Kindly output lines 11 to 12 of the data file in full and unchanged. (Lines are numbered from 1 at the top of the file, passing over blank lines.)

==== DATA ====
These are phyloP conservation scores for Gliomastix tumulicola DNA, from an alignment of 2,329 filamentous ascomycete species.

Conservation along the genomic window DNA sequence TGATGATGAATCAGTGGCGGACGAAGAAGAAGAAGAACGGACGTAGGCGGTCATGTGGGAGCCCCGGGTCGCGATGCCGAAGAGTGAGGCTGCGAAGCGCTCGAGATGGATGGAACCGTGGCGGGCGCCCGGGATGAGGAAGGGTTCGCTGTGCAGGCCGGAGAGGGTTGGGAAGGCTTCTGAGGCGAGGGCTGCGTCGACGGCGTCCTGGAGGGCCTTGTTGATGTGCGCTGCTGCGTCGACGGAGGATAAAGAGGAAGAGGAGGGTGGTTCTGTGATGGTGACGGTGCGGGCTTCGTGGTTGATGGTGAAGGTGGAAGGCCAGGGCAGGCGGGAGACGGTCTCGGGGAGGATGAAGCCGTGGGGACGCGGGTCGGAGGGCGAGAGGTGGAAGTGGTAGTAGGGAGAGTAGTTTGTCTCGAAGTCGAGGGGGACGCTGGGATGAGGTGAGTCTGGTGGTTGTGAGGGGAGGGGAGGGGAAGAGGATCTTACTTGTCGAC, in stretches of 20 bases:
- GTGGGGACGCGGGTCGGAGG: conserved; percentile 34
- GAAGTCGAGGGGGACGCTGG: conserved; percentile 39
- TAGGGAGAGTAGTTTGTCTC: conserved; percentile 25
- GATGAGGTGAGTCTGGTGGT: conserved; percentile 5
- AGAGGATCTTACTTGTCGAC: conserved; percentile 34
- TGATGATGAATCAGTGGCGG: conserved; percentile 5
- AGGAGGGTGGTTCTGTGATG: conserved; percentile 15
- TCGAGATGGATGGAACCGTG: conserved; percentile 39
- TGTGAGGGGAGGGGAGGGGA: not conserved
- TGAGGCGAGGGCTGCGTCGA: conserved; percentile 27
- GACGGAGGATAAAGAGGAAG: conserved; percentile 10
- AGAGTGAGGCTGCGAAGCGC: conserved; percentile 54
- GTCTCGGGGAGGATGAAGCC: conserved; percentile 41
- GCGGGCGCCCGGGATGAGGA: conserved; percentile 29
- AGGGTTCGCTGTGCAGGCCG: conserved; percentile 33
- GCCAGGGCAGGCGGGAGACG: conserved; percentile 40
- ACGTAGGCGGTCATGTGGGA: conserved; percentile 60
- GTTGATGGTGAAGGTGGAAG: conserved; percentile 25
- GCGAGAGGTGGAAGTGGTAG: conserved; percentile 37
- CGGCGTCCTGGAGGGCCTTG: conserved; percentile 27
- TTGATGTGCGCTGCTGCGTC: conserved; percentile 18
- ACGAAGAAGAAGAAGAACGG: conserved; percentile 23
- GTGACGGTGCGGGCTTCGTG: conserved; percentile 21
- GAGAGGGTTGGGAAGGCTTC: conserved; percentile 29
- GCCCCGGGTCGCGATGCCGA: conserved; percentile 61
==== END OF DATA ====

- TGTGAGGGGAGGGGAGGGGA: not conserved
- TGAGGCGAGGGCTGCGTCGA: conserved; percentile 27